I love Thanksgiving! I love to cook traditional food, and I look forward to a delicious meal. One of my favorite things to make this time of year is pie. I know a lot of people find crust intimidating, but with these no fail directions, it doesn’t have to be. Believe me, you will want to eat this crust by itself!
This crust recipe comes from an amazing woman in a tiny town of Fruita, near Capitol Reef National Park. I loved this recipe, and when I was diagnosed with celiac disease, I decided to make it the same as I did before but with my gluten free flour mixture. And the crust is just as good! Ever since then, I have been known for my pies, and now you can be too!
Pie Crust Recipe
1¼ c. gluten free flour mixture (or regular flour for you gluten eating folks)
¼ tsp. salt
½ cup butter
¼ cup ice water
First thing I do is cut cold butter into cubes and pop it into the freezer. It just needs to stay in there for 10 minutes or so. The real trick with pie crust is to keep it really cold as you work it, and freezing the butter for a bit helps.
After that, I fill a glass with tons of ice, add some water, and let it sit on the counter.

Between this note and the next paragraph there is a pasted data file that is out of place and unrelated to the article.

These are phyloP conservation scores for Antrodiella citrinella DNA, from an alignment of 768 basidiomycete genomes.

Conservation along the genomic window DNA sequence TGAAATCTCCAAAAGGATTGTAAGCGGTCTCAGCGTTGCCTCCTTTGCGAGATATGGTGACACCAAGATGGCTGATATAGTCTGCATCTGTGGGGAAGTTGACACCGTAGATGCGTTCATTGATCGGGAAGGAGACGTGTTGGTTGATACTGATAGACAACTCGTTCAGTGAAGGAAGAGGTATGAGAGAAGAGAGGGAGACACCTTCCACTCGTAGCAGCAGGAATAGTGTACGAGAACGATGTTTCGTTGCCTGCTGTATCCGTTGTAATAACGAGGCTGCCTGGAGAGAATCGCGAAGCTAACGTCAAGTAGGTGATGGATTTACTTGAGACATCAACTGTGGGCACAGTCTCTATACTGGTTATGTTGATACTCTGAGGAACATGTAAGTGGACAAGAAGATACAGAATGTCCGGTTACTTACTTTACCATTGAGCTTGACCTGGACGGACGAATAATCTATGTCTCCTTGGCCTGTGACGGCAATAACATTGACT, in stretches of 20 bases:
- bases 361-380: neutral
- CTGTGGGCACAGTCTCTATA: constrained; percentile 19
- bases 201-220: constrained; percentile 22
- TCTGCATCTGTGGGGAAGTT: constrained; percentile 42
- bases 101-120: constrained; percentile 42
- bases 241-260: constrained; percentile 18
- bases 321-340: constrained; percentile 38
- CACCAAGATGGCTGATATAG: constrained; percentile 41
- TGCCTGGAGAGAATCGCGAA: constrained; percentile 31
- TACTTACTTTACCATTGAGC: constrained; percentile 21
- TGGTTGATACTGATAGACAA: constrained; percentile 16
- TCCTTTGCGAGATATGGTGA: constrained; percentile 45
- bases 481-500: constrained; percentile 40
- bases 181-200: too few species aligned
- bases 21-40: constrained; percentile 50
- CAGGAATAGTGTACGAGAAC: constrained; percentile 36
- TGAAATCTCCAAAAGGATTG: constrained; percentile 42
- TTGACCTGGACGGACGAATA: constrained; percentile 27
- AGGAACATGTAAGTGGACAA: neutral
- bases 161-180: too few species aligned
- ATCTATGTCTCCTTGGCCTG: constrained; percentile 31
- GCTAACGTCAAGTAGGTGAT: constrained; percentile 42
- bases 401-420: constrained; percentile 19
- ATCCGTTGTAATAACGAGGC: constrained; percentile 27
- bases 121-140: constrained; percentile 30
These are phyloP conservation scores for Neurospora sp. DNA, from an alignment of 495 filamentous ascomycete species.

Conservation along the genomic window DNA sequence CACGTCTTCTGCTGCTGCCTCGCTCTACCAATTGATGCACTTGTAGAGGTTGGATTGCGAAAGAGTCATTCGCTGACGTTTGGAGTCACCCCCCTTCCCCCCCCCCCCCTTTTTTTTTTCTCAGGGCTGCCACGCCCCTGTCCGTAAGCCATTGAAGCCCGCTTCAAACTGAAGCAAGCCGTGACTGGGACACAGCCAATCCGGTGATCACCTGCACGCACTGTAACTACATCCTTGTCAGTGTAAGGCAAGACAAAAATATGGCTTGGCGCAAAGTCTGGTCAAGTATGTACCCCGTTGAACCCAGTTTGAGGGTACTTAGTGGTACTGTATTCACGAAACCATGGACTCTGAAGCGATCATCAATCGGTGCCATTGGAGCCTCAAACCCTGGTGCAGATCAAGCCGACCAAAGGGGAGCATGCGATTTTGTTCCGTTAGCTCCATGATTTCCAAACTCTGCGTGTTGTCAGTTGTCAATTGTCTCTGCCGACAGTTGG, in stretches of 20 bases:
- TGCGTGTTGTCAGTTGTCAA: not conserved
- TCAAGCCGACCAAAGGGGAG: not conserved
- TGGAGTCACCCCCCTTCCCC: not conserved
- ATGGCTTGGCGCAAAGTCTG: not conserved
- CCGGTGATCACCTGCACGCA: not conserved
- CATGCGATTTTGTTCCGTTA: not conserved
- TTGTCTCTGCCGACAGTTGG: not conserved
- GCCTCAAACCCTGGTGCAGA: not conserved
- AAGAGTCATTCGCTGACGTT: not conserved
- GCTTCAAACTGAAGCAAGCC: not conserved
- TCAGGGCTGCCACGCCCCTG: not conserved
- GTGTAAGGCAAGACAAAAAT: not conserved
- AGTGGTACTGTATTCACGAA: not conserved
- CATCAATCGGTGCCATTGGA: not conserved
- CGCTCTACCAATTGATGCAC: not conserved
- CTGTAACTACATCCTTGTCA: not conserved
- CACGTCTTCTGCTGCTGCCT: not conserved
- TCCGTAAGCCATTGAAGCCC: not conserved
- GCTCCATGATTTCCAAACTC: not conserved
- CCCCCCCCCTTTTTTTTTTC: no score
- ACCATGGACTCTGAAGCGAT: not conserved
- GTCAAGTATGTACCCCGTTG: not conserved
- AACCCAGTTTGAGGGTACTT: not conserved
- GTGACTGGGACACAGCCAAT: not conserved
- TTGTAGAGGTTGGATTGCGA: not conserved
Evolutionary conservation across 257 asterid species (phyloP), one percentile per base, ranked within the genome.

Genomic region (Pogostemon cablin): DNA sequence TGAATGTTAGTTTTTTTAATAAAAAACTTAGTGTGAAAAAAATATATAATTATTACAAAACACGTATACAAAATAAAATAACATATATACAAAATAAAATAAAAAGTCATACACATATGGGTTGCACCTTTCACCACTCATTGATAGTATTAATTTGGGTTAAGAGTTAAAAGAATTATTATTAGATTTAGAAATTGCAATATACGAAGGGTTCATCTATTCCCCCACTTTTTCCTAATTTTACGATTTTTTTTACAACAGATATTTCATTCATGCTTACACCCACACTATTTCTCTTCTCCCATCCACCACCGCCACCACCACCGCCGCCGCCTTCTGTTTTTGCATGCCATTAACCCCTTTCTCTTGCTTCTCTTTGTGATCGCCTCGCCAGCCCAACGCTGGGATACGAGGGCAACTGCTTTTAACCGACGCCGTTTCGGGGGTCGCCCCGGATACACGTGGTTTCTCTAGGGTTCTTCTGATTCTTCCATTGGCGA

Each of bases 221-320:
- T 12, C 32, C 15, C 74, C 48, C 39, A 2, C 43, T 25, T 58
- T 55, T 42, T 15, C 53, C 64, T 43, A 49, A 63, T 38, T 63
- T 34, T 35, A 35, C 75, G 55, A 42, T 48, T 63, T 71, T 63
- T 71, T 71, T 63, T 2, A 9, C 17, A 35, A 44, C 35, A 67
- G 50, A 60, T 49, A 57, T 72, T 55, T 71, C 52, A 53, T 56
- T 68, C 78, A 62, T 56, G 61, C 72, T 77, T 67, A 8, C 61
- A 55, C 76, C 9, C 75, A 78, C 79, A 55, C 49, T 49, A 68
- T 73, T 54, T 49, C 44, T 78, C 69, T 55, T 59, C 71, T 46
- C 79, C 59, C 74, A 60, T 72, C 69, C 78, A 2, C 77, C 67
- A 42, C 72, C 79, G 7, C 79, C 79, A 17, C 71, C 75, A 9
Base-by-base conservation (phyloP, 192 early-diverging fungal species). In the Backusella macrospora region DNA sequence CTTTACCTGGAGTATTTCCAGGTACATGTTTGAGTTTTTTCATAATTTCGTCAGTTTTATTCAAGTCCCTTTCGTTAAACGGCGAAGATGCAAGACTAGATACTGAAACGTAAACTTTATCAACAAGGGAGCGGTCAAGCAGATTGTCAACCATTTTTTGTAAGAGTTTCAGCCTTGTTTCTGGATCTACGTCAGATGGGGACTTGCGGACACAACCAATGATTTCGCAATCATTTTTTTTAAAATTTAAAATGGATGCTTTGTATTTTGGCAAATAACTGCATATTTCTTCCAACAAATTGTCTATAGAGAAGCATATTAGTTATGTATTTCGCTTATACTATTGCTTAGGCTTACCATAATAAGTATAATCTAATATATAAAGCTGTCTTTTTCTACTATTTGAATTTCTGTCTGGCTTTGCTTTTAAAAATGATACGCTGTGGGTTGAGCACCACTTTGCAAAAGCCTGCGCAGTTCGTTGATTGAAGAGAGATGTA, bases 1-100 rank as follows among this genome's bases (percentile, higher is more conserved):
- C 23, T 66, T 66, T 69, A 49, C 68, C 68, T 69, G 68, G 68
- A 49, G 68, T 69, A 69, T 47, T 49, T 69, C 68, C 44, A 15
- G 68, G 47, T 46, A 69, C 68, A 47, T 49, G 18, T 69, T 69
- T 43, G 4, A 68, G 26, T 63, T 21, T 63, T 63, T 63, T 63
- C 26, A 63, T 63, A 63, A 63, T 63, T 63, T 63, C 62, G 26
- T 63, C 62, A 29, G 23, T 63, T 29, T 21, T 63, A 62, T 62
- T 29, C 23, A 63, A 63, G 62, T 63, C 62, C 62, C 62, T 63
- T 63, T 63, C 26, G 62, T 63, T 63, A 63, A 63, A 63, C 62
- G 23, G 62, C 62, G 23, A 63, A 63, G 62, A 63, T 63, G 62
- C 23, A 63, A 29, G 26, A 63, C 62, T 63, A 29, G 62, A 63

Now I get out my food processor. If you don’t have one, you can still do the next part, but a food processor makes it much easier. A blender would also work (I use a Ninja). Add the 1 ¼ cup flour, the ¼ tsp salt, and the ½ cup butter to the food processor and pulse until ingredients resemble sand.
Now, transfer the mixture to a bowl. Don’t add the water in the food processor because the dough can easily become overworked. Drizzle the water in and mix with a large fork. Mix it in until it looks like clumpy sand. You may need to add an additional tablespoon of water, but stop when you pick up a handful and it clumps together.
You may be tempted to add more water but don’t. Too much water makes crust tough and chewy rather than flaky.
Try to touch it as little as possible because your warm hands will heat up the dough and make it less flaky.
Let the dough rest in the fridge for 2 hours to overnight. I like to make my dough a day in advance because it’s one thing I can get out of the way early.
Next, roll the dough out. Gluten free pie crust is a bit tricky. My favorite method is to roll it out between 2 sheets of floured parchment paper, but if you find yourself without, you can press the dough into the bottom, and use a small cup to get the lumps out. A little rough, but it works. Prick the crust a few times with a fork to allow heat to escape underneath. This helps crisp it up.
Latticework (the consort of Apple Pie) is a little trickier with gluten free crust, but it can be done. Admittedly I do a 'mock lattice'. I just press it together where it's supposed to go under, and it gives it the same look.
Bake as directed on your recipe!
And there you have it! This is my caramel apple pie, and it is to die for!